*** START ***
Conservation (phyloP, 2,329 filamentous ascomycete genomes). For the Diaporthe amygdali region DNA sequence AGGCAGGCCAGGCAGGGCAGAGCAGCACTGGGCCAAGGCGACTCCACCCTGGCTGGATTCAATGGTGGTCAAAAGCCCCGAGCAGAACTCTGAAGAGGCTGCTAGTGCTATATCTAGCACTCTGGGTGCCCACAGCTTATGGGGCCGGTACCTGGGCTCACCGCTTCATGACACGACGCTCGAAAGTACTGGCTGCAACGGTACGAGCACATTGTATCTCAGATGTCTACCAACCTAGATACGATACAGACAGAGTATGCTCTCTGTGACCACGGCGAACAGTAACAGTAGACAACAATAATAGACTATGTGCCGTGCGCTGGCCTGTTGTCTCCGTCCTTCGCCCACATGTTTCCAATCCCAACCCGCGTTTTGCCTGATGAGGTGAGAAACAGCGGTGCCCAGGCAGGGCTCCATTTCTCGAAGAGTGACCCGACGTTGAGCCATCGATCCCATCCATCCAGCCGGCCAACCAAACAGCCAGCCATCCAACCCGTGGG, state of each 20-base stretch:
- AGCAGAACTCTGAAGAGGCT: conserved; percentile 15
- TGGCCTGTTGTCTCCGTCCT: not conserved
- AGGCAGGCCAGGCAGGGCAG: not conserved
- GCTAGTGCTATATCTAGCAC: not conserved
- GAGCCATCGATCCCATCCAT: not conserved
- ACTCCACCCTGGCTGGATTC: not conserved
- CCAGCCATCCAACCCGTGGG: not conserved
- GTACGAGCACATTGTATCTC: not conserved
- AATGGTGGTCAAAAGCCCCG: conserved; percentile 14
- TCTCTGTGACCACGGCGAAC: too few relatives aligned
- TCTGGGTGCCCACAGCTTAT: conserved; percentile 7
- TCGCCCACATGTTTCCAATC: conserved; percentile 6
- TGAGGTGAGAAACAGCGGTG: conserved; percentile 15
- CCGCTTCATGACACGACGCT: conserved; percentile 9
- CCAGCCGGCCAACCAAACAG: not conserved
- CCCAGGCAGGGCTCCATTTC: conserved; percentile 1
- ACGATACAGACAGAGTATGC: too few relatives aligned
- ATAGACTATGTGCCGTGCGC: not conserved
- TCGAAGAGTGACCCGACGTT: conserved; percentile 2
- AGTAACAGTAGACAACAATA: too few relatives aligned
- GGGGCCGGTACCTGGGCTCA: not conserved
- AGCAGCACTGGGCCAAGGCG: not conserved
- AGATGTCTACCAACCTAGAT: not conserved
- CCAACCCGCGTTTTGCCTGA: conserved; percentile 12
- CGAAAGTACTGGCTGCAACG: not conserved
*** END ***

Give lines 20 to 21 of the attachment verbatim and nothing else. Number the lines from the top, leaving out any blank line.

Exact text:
- TCGAAGAGTGACCCGACGTT: conserved; percentile 2
- AGTAACAGTAGACAACAATA: too few relatives aligned